Officials with Osage Casinos released renderings and details of a planned new property in Lake of the Ozarks, Missouri.

PAWHUSKA, Oklahoma – Officials with Osage Casinos released renderings and details of a planned new property in Lake of the Ozarks, Missouri.

The new property is part of a new entertainment district in Missouri announced last fall by the Osage Nation. The project is expected to be completed in multiple phases with an estimated $60 million investment in the region, bringing new jobs, tourism and revenue for the Lake of the Ozarks community.

“We look forward to collaborative work with the local community and state of Missouri,” said Osage Chief Geoffrey Standing Bear. “We will provide positive economic benefits to the Osage people, as well as those who reside on Osage ancestral lands.”

Historically, the Osage Nation once thrived in Missouri with a population of as many as 200,000 members of the Osage Nation at its height.

The planned property includes a casino, hotel, meeting space and event center, among other amenities.

“We are thrilled to release these renderings to Osage Nation members in a time when Chief Standing Bear is conducting monumental cultural efforts in our ancestral lands,” said Byron Bighorse, CEO of Osage Casinos. “Our casino has been nationally recognized for providing world-class gaming, and we are excited to bring this opportunity to Lake of the Ozarks.”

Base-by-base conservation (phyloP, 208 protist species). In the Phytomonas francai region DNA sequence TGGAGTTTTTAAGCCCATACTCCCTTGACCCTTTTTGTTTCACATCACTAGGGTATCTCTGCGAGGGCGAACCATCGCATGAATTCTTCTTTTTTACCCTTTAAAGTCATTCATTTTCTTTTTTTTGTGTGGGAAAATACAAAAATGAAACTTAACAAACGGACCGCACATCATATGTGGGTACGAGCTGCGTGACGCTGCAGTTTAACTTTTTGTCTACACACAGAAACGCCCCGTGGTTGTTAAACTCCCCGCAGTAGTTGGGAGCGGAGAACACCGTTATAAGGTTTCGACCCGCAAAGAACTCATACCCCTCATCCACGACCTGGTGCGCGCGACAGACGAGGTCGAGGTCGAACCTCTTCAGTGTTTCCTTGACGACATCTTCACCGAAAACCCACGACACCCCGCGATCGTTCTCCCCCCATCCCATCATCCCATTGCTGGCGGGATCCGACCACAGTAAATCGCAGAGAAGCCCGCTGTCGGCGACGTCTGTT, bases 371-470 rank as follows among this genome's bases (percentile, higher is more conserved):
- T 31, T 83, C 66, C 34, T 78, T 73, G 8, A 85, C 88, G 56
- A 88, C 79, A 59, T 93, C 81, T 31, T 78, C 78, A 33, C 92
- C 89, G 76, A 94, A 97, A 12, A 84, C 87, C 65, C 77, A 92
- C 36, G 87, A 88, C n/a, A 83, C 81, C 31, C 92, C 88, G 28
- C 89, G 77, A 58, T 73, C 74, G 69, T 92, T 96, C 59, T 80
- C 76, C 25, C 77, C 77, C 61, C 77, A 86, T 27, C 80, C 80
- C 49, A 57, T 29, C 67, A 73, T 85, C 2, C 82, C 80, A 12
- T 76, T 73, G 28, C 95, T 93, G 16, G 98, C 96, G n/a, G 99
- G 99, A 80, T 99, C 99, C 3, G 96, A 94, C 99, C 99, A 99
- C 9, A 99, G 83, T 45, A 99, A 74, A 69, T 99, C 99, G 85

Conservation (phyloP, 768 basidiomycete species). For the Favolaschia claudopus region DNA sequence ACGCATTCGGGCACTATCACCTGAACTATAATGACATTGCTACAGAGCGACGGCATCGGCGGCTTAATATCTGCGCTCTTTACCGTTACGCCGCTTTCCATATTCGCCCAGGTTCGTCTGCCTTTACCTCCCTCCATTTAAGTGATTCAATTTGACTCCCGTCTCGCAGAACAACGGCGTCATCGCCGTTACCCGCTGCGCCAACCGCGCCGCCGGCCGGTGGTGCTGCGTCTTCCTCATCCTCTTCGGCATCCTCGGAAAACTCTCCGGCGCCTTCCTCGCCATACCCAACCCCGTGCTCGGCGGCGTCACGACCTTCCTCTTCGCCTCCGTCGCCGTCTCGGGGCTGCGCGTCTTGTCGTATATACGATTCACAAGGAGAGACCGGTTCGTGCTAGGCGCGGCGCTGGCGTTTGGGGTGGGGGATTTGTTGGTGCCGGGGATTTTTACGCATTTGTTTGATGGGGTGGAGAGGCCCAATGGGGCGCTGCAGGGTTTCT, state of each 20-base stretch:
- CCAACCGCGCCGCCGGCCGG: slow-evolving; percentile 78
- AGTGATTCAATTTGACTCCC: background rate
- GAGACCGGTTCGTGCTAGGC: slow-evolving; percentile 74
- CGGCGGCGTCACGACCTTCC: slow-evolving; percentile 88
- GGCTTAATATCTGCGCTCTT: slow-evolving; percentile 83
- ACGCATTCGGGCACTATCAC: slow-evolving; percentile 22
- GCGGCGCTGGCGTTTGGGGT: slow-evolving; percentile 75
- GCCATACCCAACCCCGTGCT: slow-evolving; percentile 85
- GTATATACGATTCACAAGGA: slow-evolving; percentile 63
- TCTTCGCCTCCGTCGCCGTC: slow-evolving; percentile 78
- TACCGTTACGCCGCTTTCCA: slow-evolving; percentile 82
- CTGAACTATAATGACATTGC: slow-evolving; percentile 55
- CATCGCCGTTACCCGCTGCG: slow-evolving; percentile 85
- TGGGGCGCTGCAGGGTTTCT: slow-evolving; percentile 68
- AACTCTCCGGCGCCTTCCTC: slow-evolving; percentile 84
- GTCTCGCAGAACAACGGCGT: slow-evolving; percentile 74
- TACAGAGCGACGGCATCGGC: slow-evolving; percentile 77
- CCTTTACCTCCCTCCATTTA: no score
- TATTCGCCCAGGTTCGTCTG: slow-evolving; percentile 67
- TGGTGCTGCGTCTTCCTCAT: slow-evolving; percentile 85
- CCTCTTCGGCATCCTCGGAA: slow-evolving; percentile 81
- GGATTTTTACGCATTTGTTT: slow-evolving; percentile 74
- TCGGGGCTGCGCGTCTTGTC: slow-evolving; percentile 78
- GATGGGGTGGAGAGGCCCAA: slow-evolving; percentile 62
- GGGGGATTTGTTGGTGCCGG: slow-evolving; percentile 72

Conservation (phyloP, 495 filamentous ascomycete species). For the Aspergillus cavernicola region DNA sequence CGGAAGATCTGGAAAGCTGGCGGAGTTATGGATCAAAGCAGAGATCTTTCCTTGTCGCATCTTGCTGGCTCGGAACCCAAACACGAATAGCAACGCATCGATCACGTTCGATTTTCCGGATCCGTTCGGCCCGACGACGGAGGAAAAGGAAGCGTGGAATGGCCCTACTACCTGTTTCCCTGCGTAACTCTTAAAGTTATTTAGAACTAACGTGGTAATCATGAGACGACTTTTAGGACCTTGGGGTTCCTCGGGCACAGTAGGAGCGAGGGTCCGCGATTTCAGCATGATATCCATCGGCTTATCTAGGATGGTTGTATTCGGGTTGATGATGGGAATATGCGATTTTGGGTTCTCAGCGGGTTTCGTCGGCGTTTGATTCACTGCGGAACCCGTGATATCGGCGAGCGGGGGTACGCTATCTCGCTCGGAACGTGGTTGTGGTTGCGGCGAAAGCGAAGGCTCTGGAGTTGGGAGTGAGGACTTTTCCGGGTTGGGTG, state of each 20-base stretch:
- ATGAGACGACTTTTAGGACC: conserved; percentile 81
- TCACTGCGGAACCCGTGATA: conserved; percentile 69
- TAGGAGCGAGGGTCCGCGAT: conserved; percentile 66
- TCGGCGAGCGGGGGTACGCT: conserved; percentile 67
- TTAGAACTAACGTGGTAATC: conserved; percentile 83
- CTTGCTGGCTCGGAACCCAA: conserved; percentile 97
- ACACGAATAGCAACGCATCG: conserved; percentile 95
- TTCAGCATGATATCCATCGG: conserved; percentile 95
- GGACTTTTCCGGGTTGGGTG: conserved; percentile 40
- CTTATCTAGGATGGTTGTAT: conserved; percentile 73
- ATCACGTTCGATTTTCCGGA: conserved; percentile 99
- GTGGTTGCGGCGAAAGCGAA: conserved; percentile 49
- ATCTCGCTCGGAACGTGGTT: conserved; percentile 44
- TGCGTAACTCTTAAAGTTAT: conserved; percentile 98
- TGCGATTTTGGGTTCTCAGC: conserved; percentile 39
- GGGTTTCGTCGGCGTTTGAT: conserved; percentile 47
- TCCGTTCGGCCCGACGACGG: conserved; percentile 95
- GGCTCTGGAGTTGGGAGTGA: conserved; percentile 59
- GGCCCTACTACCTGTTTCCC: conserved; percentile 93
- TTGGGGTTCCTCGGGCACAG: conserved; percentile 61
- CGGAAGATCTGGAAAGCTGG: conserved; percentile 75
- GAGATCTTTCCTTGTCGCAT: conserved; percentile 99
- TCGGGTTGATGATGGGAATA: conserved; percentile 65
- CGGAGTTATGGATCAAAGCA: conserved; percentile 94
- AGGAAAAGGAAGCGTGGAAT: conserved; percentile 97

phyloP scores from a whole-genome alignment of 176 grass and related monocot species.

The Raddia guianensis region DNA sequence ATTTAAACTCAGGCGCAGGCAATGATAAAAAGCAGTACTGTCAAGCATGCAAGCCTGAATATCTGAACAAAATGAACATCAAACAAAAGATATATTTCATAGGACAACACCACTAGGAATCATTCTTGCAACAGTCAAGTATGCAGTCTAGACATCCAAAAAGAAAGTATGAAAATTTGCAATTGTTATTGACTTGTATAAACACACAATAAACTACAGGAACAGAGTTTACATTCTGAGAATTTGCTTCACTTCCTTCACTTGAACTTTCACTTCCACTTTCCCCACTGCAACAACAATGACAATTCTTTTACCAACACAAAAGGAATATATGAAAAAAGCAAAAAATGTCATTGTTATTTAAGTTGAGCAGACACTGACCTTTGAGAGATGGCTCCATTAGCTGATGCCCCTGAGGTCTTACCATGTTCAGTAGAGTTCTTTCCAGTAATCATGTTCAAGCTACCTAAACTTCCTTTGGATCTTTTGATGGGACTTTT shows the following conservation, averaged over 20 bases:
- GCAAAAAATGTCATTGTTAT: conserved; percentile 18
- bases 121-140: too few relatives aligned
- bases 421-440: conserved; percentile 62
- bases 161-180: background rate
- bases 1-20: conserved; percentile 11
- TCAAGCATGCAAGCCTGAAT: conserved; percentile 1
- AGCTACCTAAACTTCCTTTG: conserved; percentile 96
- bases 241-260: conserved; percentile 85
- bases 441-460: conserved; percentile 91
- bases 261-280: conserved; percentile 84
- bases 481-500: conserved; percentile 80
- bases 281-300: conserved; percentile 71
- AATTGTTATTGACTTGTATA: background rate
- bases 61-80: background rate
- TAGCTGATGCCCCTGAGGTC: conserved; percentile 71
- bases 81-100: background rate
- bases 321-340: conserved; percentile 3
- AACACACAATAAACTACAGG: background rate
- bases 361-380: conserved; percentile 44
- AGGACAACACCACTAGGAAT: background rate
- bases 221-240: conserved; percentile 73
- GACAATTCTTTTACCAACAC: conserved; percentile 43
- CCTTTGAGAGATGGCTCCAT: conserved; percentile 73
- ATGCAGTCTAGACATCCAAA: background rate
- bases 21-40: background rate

Phase 1 of the process includes construction of a casino, sports bar, restaurant, and meeting space. Additionally, it also includes a hotel, which will have general hotel rooms, suites, a fitness and exercise facility, a pool and hot tub, and a pool bar. Phase 1 construction is expected to start upon approval from the Department of Interior.

Future amenities include more casino space, additional food and beverage options, meeting space and an event center.

About Osage Casinos: Before 2002, as Indian gaming received federal approval, the Osage Tribal Council created the Osage Tribe Gaming Enterprise Board. This group now provides oversight for the business entity known as Osage Casinos. Today, the Osage Nation uses revenues from the Osage Casinos to: fund tribal government and programs, provide for the general welfare of the tribe and its members, promote tribal economic development, support charitable organizations and help fund operations of local government agencies of the Osage Nation. For more information, visit osagecasinos.com.

On November 10, 1808, the Osage Indians, the largest tribe of the Southern Sioux, agreed to abandon their lands in Missouri and Arkansas in exchange for minimal compensation and a smaller land base.

The agreement, known as the Osage Treaty of 1808, was the first treaty forged between the Osage Nation and the United States, said Andrew Gray, an Osage historian and professor of American Indian Studies at Pawnee Nation College. The tribe signed nine more treaties with the government before 1865, ceding their land in exchange for reservations first in Kansas and later in Oklahoma.“It was all basically a way for the government to get land from the Osage in Missouri and Arkansas,” Gray said. “It wasn’t something the Osage wanted to do. It was something they were forced to do.”

The treaty forced the Osage Nation to cede 52.5 million acres of land in Arkansas and Missouri. In exchange, the Osage received $1,200 in cash and $1,500 in merchandise. Another treaty, signed 10 years later, forced the tribe to cede its remaining 1.8 million acres in Arkansas and Oklahoma, with no compensation.

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